For all their joking about “reinventing the wheel”, the team behind Ourobot made a very cool robot (German, automatic translation here). The team, at the University of Applied Sciences in “Bielefeld, Germany“, built their wheel out of twelve segments, each with its own servo motor, a 3D-printed case, and a pressure sensor mounted on the outside of the wheel. The latter, plus some clever programming, allows the robot wheel to vary its circular gate and climb up over obstacles automatically.
There are a bunch of interesting constraints in designing the control for this bot. The tracks on the ground, naturally, have to adjust their relative angles so that they lie each flat on the surface, even if that surface isn’t itself flat or level. The segments in the air are unconstrained, but the sum of all the servos’ interior angles has to add up to 1800 degrees, and these angles control where its center of gravity is.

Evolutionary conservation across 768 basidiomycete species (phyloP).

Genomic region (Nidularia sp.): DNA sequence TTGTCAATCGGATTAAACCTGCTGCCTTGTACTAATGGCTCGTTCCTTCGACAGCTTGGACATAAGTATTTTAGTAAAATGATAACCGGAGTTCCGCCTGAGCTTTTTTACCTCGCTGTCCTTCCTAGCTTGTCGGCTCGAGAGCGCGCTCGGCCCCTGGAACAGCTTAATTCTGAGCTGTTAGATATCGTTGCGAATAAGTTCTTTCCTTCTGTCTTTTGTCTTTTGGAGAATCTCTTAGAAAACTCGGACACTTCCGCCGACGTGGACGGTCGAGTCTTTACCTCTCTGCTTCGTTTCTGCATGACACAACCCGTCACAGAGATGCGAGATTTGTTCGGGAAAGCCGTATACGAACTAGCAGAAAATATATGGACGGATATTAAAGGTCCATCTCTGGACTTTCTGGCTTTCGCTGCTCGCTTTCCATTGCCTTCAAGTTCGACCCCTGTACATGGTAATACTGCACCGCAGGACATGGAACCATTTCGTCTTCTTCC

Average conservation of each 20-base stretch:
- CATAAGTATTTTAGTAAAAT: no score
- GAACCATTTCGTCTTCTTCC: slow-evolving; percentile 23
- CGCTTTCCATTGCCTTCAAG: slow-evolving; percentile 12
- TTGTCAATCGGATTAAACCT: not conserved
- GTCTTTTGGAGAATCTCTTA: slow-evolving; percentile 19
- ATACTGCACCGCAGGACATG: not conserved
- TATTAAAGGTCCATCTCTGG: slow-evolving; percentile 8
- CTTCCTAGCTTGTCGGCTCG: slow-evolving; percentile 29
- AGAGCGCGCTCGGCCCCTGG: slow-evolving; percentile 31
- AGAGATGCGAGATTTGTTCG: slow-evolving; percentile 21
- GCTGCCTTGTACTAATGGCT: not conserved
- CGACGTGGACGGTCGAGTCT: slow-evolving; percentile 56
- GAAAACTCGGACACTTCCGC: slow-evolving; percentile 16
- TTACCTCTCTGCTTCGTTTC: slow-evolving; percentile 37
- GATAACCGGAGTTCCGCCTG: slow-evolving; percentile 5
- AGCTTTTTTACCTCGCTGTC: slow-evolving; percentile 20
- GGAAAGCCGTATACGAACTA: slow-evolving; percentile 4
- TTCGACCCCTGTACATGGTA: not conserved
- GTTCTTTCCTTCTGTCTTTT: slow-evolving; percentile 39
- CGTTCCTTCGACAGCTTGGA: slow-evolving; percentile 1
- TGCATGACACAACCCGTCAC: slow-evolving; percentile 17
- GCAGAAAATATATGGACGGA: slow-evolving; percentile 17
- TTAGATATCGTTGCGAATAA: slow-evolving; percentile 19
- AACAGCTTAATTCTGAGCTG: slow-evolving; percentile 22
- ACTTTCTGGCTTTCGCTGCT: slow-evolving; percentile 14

Our head is spinning. The paper, “OUROBOT – A Self-Propelled Continuous-Track-Robot for Rugged Terrain” is unfortunately behind the IEEE paywall, but goes into detail if you can find it.
They’ve still got some bugs to work out in the odometry. Something in one of their assumptions about the segments not moving on the ground doesn’t hold in practice — most likely due to the compressible foam pressure sensors — so the robot thinks it is always going downhill. And it can’t turn yet, of course. But they’re working on that for version 2.0.
The bot was also made with refreshingly obtainable parts (quality hobby servos and 3D-printed frames) and using hobbyist-friendly procedures. Even the flex-PCBs were printed in-house using wax-ink resist. Top that off with the strangest mode of locomotion that we’ve seen since Cubli, and the temptation to try to build one is almost irresistable. Great work!